The recently released film “Three Billboards Outside Ebbing, Missouri” is a profound statement on the isolating, tormenting nature of inconsolable grief, righteous and warranted indignation, and the glimmering of hope that can emerge in even the most unexpected personal encounters.

Seven months after her daughter’s brutal murder, Mildred Hayes buys advertising space on three billboards outside Ebbing, Missouri, as a way of calling the police department to attention for their negligence, seeming disinterest, and utter inability to bring anyone to justice for this heinous crime. Beyond her daughter’s murder, Mildred discovers her ex-husband Charlie has begun a new relationship with a nineteen-year-old named Penelope. In witnessing the fraught relationship between Mildred and Charlie, and the shared pain over their murdered daughter, Penelope offers one of the movie’s most memorable lines when she says, seemingly innocently, “Anger begets anger.”

To be fair, this comment comes across as an “outsider’s observation” in the movie and it is not the intent of this d’var Torah to do anything but offer an observation. As “Three Billboards” more than adequately depicts, grief is harrowing and real, the death of a child in such a tragic, violent way is shattering, and little redemption and comfort are to be found in the subsequent months, or from life in general. While it would be fair to say “there are no words for this,” and leave it at that, Penelope’s comment still rings true, especially in our world, where anger appears to breed more anger, and we find ourselves approaching the tipping point.

That one of the only sources of comfort that Mildred receives comes posthumously from the chief of police, expressing how hard he worked to find Mildred’s daughter’s murderer, is telling, as if to say, “If we had found a way to sit down and talk this through, perhaps, we could have navigated this crisis better.” Anger seems to beget anger, and it seems to make it impossible for us to talk to one another openly, thoughtfully, and constructively.

Torah tries to provide us with similar guidance in Parashat Vayigash. After rising to prominence in Egypt, Joseph encounters his brothers who have come to Egypt in search of food to sustain their family during the long period of famine. Joseph recognizes his brothers, but the brothers do not know that Joseph stands before them. Their original relationship was fraught — Joseph the narcissistic dreamer and the angry brothers tossing Joseph into a pit and leaving him for dead before selling him into slavery. Time has passed but as of yet, the wounds have not healed. When Joseph first encounters his brothers, he continues to trick them, placing money in Benjamin’s bag, accusing the brothers of stealing from him.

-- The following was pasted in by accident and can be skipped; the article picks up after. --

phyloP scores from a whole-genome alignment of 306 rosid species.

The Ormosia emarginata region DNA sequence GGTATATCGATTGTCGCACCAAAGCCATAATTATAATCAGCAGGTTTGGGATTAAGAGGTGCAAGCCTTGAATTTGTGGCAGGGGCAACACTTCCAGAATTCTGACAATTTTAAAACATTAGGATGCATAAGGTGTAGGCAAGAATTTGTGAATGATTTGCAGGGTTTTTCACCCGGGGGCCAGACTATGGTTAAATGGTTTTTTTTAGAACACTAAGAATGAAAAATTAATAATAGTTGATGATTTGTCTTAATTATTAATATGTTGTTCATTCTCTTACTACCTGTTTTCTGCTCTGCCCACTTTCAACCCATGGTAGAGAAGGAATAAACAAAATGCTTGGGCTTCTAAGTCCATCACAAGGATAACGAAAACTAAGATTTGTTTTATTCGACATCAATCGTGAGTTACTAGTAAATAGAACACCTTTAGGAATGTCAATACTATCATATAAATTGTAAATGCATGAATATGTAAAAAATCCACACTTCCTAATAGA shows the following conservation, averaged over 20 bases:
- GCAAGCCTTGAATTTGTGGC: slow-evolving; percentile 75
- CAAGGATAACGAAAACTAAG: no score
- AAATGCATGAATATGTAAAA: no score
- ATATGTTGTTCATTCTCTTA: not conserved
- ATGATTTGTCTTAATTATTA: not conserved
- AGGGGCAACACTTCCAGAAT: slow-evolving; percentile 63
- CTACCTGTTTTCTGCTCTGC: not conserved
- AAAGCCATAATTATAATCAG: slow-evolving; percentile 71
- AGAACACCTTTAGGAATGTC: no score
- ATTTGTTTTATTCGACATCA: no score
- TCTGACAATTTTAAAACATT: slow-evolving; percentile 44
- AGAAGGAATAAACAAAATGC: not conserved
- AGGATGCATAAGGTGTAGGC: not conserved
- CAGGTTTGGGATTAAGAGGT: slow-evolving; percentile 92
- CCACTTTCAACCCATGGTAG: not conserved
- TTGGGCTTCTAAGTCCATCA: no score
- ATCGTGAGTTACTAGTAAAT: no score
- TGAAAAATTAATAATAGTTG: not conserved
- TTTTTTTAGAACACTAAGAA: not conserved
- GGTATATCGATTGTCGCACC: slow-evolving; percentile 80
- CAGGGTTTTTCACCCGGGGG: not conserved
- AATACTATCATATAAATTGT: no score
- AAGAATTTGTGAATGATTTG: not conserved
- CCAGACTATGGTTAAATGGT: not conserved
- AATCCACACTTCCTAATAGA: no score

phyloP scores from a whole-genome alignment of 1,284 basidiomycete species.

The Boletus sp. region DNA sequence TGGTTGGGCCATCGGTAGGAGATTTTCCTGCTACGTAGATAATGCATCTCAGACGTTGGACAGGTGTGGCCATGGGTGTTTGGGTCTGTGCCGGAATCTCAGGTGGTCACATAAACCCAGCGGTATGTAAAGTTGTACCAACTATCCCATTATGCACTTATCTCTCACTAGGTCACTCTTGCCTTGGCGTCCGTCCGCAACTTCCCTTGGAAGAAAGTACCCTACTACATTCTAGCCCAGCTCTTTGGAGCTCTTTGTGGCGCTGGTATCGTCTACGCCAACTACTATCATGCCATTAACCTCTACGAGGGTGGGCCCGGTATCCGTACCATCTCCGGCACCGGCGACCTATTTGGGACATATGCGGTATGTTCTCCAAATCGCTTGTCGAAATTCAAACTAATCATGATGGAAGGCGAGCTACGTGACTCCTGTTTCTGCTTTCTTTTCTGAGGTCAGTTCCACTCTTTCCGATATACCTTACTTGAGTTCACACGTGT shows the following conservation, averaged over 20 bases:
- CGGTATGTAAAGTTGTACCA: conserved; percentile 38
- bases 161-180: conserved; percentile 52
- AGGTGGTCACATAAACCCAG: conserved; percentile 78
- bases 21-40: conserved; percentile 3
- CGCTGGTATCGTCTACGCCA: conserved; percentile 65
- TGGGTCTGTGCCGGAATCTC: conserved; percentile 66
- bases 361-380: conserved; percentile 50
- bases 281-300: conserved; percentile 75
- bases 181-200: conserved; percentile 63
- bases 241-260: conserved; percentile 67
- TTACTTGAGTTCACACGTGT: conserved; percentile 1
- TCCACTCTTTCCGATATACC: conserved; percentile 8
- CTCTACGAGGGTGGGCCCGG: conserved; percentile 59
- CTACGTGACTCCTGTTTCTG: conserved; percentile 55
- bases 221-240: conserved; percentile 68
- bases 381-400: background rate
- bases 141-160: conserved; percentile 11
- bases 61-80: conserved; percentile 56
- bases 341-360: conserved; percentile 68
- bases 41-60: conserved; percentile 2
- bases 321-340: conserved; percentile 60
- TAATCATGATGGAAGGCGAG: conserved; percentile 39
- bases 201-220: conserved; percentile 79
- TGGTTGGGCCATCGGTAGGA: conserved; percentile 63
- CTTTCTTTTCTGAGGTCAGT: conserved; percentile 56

And then, at the opening of this parashah, the tides change. Judah approaches Joseph, pleading for his brothers, and their father, which serves as an appeal to Joseph’s sense of compassion and mercy. Joseph breaks down sobbing, and reveals his true identity to his brothers in two simple words, Ani yosef, “I am Joseph.” He then asks if his father is still alive and tries to establish trust with his brothers, explaining that there is some larger purpose to the brother’s actions, which will lead to the redemption of their people. Judah and Joseph, together with the other brothers, attempt to break the cycle of anger. They look each other in the eye, they see one another’s broken humanity, and in this brief instant, they begin the painful process of trying to heal, even if they know that full healing will never be possible.

What is to be learned from the actions of Joseph and the brothers, and the message of “Three Billboards”? Anger can beget anger, we can allow ourselves to be destroyed by life’s inexplicably damning madness, or somehow, even when life destroys us (as it sometimes does), we can embark on the journey of rising higher, which can often present itself as an unscalable mountain. “Three Billboards” doesn’t get there in the end. The story remains tragically and appropriately unresolved, but the question the movie is asking is clear. What choice do we make when life’s events confound us? How do we react? Do we seek vengeance? Do we collapse under the weight of life’s pressures? Do we lean in for the support of others to bolster and nurture us? Do we speak with honesty and integrity, offering the depth of ourselves, our pain, and our humanity by owning who we are and saying Ani yosef? Or do we allow anger to beget anger? The choice, like that of Joseph, Judah, and Mildred Hayes, remains ours.